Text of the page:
Monday, July 23, 2012

thigh fidelity

Recently, a friend and I tried on dresses in a shared dressing room at Nordstrom.

She pulled a peach cotton sundress over her head and stepped back to examine her reflection in the mirror. She pursed her lips and furrowed her perfectly-manicured eyebrows.

"What is it?" I asked her.

"Ugh," she said with a sigh. "See how the dress poofs over my fat?"

I looked her up and down. I didn't see it. All I saw was my gorgeous friend, looking soft and radiant in a dress that fit her quite nicely.

"I think it looks great!"

Her face fell. "Ech. I hate my thighs."

I thought about this for a minute.

"Well," I told her, "I think you have two options."

"Ha. Atkins or South Beach?"

"Uh, neither," I said. "You can continue worrying about this or you can try not giving a fuck."

She laughed, took the dress off, and slid it back onto its hanger before changing back into her clothes. We headed for the shoe department and changed the subject, but the interaction stayed on my mind for days to follow.

I wondered how this beautiful woman was so blind to her own loveliness, and it made me angry that she was wasting so much emotional energy on her perfectly healthy thighs. It also made me wonder what the HELL is up with women hating their bodies so much.

It really has to stop. Seriously.

The truth is, our bodies do a whole lot for us. They keep our crucial internal organs safe and protected. We use our bodies to give and receive comfort and pleasure. Our strong legs carry us around all day, and our arms hold the people we love. Our bodies are capable of growing and feeding another human being, for God's sake. Considering all this, hating your body seems pretty unfair.

As my friend Blake pointed out over lunch today, like just about everything else, this boils down to capitalism. The diet industry is a multi-billion dollar profit-maker, and self-hating women are its best customers.

But what would happen if, instead of spending money on the latest miracle pills or cream, we just agreed to stop apologizing for our too-muches and our not-enoughs? What if we gave up on the idea that we have to look a particular way in order to be loved? What if we focused less on weight and dress sizes and more on health and happiness?

What if we spent so much time using our bodies to work, play, love and dance that we simply didn't have the time or energy to hate our thighs?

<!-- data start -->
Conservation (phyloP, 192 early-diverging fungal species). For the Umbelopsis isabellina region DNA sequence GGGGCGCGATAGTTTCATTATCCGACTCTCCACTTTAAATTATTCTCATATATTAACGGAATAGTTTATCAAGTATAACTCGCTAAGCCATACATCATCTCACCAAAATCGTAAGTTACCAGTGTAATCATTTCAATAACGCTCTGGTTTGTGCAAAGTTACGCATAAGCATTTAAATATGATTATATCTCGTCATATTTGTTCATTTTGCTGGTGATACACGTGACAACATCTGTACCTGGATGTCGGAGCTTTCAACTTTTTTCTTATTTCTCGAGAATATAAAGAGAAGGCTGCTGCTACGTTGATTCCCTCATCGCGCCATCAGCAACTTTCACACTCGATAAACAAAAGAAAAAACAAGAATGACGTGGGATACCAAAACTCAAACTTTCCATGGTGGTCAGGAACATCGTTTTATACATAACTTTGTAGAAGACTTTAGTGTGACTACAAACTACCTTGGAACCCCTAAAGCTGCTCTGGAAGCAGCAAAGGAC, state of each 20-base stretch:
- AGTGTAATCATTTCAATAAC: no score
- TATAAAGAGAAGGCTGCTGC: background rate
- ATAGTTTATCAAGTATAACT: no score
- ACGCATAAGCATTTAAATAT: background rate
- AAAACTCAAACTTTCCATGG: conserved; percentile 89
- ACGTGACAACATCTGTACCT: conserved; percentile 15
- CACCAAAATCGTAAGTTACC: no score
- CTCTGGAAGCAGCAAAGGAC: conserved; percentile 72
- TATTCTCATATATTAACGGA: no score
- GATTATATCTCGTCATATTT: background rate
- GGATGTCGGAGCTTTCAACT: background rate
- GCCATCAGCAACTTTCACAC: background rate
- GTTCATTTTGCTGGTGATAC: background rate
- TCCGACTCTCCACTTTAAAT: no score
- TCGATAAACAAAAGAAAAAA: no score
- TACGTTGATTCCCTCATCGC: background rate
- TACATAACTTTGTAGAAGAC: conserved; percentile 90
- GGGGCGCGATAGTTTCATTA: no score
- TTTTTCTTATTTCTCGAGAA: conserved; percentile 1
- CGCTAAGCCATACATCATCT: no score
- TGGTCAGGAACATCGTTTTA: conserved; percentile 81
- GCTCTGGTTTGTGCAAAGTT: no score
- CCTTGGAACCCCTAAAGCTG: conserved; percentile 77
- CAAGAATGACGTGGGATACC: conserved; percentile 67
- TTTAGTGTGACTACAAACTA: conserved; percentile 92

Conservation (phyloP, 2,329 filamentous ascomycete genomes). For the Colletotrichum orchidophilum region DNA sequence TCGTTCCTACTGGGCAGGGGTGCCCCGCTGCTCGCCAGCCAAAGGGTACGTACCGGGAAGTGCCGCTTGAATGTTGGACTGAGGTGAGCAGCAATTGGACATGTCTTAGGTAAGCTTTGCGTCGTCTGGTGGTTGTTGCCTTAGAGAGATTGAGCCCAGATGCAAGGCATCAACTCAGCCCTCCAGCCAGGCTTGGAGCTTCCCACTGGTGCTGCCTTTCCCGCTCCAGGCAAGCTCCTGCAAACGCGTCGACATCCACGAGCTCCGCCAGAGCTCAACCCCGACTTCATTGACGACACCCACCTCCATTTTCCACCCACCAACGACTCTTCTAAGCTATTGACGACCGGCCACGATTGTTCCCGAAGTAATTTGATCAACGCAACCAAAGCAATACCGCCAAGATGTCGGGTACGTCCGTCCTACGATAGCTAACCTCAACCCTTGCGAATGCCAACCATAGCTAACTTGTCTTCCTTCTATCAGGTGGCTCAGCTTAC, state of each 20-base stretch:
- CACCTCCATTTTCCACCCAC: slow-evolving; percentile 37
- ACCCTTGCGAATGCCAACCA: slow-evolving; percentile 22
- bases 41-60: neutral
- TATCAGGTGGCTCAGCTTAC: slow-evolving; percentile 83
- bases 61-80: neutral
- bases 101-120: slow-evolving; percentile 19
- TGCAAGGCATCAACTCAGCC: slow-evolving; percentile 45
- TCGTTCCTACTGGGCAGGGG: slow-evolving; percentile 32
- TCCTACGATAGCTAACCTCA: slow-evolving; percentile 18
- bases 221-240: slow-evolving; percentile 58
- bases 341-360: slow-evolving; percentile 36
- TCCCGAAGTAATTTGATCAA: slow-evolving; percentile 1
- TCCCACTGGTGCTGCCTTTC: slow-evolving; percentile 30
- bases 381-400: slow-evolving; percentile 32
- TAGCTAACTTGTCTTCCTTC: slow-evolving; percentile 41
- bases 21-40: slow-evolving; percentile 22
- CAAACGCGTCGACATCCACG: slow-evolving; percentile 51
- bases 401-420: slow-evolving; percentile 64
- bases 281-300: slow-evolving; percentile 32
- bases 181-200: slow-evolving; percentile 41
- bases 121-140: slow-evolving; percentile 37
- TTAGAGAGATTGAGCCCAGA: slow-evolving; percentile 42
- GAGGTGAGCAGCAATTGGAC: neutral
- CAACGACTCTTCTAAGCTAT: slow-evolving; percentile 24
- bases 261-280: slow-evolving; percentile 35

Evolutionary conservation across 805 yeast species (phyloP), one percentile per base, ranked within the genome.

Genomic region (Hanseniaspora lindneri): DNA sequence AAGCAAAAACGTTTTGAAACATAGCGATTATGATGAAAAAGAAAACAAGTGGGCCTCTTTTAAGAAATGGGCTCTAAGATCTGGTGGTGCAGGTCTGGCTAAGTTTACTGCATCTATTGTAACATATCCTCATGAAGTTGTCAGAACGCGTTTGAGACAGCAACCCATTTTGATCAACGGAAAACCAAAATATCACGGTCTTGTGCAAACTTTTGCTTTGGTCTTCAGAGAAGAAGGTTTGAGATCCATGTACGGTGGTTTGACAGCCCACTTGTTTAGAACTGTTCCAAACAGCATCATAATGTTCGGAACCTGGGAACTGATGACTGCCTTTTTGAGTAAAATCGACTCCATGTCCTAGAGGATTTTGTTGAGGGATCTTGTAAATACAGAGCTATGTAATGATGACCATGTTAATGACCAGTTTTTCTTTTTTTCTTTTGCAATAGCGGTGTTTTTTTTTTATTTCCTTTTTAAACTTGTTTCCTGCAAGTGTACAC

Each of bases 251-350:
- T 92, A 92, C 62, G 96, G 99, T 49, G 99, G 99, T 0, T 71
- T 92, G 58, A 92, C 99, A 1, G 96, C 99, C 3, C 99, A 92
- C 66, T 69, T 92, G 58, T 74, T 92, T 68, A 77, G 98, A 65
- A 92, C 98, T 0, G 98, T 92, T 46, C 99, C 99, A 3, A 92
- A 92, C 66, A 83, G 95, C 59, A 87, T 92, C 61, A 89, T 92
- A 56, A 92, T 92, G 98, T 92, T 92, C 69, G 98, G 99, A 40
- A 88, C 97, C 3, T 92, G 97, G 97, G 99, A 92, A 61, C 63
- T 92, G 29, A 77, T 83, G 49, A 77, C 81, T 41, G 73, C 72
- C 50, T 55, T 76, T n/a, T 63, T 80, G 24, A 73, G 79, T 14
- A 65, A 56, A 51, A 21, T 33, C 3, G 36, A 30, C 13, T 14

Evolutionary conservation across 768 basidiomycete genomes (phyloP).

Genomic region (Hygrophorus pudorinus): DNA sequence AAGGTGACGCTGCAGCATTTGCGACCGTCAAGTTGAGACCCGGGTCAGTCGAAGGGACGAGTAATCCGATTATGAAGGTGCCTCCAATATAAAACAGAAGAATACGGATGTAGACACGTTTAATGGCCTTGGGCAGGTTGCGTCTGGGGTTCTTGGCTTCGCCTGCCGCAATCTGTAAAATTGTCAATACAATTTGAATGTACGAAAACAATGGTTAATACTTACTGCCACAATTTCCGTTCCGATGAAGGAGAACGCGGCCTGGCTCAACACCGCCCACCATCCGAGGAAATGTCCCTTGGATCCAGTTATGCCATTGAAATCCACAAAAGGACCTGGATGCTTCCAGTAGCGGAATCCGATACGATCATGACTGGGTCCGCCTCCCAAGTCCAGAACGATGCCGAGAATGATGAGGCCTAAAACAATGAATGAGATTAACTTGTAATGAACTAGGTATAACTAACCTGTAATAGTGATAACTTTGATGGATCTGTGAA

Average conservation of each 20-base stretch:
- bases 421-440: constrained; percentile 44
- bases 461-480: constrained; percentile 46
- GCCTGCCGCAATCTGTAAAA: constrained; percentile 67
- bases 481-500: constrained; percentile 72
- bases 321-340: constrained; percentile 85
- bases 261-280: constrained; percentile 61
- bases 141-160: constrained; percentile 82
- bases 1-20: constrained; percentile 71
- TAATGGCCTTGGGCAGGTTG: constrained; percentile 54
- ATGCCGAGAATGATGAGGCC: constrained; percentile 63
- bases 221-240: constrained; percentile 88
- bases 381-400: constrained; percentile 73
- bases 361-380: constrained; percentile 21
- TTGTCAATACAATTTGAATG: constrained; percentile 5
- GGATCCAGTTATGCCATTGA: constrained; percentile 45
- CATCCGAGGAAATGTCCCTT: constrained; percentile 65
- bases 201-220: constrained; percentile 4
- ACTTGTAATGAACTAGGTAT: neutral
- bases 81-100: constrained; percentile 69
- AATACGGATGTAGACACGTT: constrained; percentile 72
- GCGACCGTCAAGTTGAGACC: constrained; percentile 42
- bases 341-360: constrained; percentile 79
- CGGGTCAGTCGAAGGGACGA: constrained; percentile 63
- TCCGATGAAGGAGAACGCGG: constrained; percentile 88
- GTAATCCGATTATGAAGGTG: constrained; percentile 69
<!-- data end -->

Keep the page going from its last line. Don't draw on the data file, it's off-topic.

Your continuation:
Anonymous said...

I seriously have way more time to think and create since I gave up worrying about my body and heaping self-hate on mentally. I love this post, thank you!

Megan said...

I think this is a beautiful post- well said!

Blake Landau said...

Gabi, I left our lunch today really inspired. Thank you for writing this post. It was very meaningful for me on a variety of levels. We need more women who can talk about showing up and not apologizing about it. I love my thighs! I wouldn't want to be size zero because in no way do I have a size zero personality. Onward and upward!!

Unknown said...

I disagree. Fatties are fatties and deserve to be treated as such. The fact of the matter is that Americans are for more portly and than ever before.

I hate to say it, but if your friend has a problem with her thighs, maybe she should try eating a little less and working out a little more. You're correct that fad diets won't do it.

Common sense, self-control and a consistent workout regime will.

Everyone is so quick to embrace body acceptance and to condemn diet and exercise.

I'd be eager to hear what your friend ate yesterday and the last time she hit the gym for like an hour. We spend untold millions of dollars on diet books and exercise programs. In truth, it is as easy as this: 1) Stay away from processed foods. 2) Minimize your intake of meat and dairy. 3) Workout vigorously, I mean vigorously, for thirty minutes a day.

Done and done.

Yours in sisterly insecurities,

Common Sense

Unknown said...

I've thought about this lately too. My personal solution is getting massages - then I feel so good on the inside, I can't help but love my body. WINNING! ;)

Love this post!

Jamie: said...